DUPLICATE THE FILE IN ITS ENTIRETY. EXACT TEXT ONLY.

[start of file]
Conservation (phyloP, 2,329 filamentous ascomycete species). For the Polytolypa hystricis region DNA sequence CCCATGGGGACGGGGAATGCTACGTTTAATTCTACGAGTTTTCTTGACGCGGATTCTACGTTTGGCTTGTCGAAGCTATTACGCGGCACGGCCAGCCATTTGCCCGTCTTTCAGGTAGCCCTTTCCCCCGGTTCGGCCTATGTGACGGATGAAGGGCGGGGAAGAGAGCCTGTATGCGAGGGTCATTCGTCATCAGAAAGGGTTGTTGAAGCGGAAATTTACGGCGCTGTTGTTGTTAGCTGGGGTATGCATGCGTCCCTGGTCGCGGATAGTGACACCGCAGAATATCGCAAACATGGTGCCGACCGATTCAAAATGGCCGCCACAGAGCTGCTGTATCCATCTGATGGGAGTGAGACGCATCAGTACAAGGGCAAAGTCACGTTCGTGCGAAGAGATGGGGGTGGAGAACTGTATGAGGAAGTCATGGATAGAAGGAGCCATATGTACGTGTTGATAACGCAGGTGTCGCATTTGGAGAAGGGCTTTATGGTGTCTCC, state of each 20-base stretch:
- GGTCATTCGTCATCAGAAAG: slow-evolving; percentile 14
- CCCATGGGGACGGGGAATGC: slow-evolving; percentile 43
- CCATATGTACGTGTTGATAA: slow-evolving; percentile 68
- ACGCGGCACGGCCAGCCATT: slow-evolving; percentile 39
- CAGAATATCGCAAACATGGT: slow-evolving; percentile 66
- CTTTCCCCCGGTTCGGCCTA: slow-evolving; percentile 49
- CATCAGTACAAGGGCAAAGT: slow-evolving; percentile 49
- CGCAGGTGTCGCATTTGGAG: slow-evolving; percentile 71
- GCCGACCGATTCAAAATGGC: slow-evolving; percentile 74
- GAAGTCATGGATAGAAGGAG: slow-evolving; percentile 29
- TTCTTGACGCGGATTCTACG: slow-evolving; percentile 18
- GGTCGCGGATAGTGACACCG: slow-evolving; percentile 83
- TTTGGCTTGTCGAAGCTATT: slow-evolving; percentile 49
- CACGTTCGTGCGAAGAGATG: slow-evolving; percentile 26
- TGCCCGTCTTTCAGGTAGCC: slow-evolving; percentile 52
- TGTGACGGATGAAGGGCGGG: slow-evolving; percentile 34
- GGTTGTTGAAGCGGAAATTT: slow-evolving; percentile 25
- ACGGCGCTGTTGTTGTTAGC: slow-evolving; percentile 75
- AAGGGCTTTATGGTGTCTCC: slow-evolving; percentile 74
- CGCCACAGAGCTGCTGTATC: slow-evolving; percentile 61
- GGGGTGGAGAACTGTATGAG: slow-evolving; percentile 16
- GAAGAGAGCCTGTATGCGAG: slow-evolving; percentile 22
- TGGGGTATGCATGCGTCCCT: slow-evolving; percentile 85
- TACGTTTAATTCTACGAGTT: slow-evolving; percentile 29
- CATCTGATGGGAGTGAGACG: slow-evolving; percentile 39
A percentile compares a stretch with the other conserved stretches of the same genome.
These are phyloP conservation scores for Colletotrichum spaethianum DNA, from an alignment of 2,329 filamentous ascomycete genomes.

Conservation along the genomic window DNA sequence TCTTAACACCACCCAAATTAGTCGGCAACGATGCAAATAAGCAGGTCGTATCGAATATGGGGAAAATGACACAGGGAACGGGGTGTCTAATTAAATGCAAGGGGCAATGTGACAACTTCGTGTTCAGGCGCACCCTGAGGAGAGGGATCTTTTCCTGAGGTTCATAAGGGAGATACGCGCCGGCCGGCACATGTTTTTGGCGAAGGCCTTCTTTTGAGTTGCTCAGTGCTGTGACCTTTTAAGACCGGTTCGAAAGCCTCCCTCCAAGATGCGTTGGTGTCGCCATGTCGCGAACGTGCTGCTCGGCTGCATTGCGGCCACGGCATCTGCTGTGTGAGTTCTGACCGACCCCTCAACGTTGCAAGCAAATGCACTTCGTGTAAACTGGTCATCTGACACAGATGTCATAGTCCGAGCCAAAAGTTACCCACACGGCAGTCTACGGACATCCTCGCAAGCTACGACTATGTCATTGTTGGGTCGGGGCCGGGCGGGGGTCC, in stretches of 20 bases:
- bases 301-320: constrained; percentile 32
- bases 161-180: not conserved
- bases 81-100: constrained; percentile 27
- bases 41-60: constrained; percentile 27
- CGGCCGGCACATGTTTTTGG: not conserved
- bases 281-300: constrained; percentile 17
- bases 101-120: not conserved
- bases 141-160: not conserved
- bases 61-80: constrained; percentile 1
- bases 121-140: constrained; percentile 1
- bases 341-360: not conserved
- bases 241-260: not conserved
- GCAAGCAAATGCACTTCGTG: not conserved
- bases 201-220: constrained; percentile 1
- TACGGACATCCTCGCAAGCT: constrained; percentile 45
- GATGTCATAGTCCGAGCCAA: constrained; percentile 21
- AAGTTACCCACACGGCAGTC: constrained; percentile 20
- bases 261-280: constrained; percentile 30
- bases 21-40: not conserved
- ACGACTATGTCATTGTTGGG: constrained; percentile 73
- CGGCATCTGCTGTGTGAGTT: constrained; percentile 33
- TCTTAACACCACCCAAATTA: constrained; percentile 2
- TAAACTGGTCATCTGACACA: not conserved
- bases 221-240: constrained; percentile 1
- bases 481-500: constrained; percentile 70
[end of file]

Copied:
Conservation (phyloP, 2,329 filamentous ascomycete species). For the Polytolypa hystricis region DNA sequence CCCATGGGGACGGGGAATGCTACGTTTAATTCTACGAGTTTTCTTGACGCGGATTCTACGTTTGGCTTGTCGAAGCTATTACGCGGCACGGCCAGCCATTTGCCCGTCTTTCAGGTAGCCCTTTCCCCCGGTTCGGCCTATGTGACGGATGAAGGGCGGGGAAGAGAGCCTGTATGCGAGGGTCATTCGTCATCAGAAAGGGTTGTTGAAGCGGAAATTTACGGCGCTGTTGTTGTTAGCTGGGGTATGCATGCGTCCCTGGTCGCGGATAGTGACACCGCAGAATATCGCAAACATGGTGCCGACCGATTCAAAATGGCCGCCACAGAGCTGCTGTATCCATCTGATGGGAGTGAGACGCATCAGTACAAGGGCAAAGTCACGTTCGTGCGAAGAGATGGGGGTGGAGAACTGTATGAGGAAGTCATGGATAGAAGGAGCCATATGTACGTGTTGATAACGCAGGTGTCGCATTTGGAGAAGGGCTTTATGGTGTCTCC, state of each 20-base stretch:
- GGTCATTCGTCATCAGAAAG: slow-evolving; percentile 14
- CCCATGGGGACGGGGAATGC: slow-evolving; percentile 43
- CCATATGTACGTGTTGATAA: slow-evolving; percentile 68
- ACGCGGCACGGCCAGCCATT: slow-evolving; percentile 39
- CAGAATATCGCAAACATGGT: slow-evolving; percentile 66
- CTTTCCCCCGGTTCGGCCTA: slow-evolving; percentile 49
- CATCAGTACAAGGGCAAAGT: slow-evolving; percentile 49
- CGCAGGTGTCGCATTTGGAG: slow-evolving; percentile 71
- GCCGACCGATTCAAAATGGC: slow-evolving; percentile 74
- GAAGTCATGGATAGAAGGAG: slow-evolving; percentile 29
- TTCTTGACGCGGATTCTACG: slow-evolving; percentile 18
- GGTCGCGGATAGTGACACCG: slow-evolving; percentile 83
- TTTGGCTTGTCGAAGCTATT: slow-evolving; percentile 49
- CACGTTCGTGCGAAGAGATG: slow-evolving; percentile 26
- TGCCCGTCTTTCAGGTAGCC: slow-evolving; percentile 52
- TGTGACGGATGAAGGGCGGG: slow-evolving; percentile 34
- GGTTGTTGAAGCGGAAATTT: slow-evolving; percentile 25
- ACGGCGCTGTTGTTGTTAGC: slow-evolving; percentile 75
- AAGGGCTTTATGGTGTCTCC: slow-evolving; percentile 74
- CGCCACAGAGCTGCTGTATC: slow-evolving; percentile 61
- GGGGTGGAGAACTGTATGAG: slow-evolving; percentile 16
- GAAGAGAGCCTGTATGCGAG: slow-evolving; percentile 22
- TGGGGTATGCATGCGTCCCT: slow-evolving; percentile 85
- TACGTTTAATTCTACGAGTT: slow-evolving; percentile 29
- CATCTGATGGGAGTGAGACG: slow-evolving; percentile 39
A percentile compares a stretch with the other conserved stretches of the same genome.
These are phyloP conservation scores for Colletotrichum spaethianum DNA, from an alignment of 2,329 filamentous ascomycete genomes.

Conservation along the genomic window DNA sequence TCTTAACACCACCCAAATTAGTCGGCAACGATGCAAATAAGCAGGTCGTATCGAATATGGGGAAAATGACACAGGGAACGGGGTGTCTAATTAAATGCAAGGGGCAATGTGACAACTTCGTGTTCAGGCGCACCCTGAGGAGAGGGATCTTTTCCTGAGGTTCATAAGGGAGATACGCGCCGGCCGGCACATGTTTTTGGCGAAGGCCTTCTTTTGAGTTGCTCAGTGCTGTGACCTTTTAAGACCGGTTCGAAAGCCTCCCTCCAAGATGCGTTGGTGTCGCCATGTCGCGAACGTGCTGCTCGGCTGCATTGCGGCCACGGCATCTGCTGTGTGAGTTCTGACCGACCCCTCAACGTTGCAAGCAAATGCACTTCGTGTAAACTGGTCATCTGACACAGATGTCATAGTCCGAGCCAAAAGTTACCCACACGGCAGTCTACGGACATCCTCGCAAGCTACGACTATGTCATTGTTGGGTCGGGGCCGGGCGGGGGTCC, in stretches of 20 bases:
- bases 301-320: constrained; percentile 32
- bases 161-180: not conserved
- bases 81-100: constrained; percentile 27
- bases 41-60: constrained; percentile 27
- CGGCCGGCACATGTTTTTGG: not conserved
- bases 281-300: constrained; percentile 17
- bases 101-120: not conserved
- bases 141-160: not conserved
- bases 61-80: constrained; percentile 1
- bases 121-140: constrained; percentile 1
- bases 341-360: not conserved
- bases 241-260: not conserved
- GCAAGCAAATGCACTTCGTG: not conserved
- bases 201-220: constrained; percentile 1
- TACGGACATCCTCGCAAGCT: constrained; percentile 45
- GATGTCATAGTCCGAGCCAA: constrained; percentile 21
- AAGTTACCCACACGGCAGTC: constrained; percentile 20
- bases 261-280: constrained; percentile 30
- bases 21-40: not conserved
- ACGACTATGTCATTGTTGGG: constrained; percentile 73
- CGGCATCTGCTGTGTGAGTT: constrained; percentile 33
- TCTTAACACCACCCAAATTA: constrained; percentile 2
- TAAACTGGTCATCTGACACA: not conserved
- bases 221-240: constrained; percentile 1
- bases 481-500: constrained; percentile 70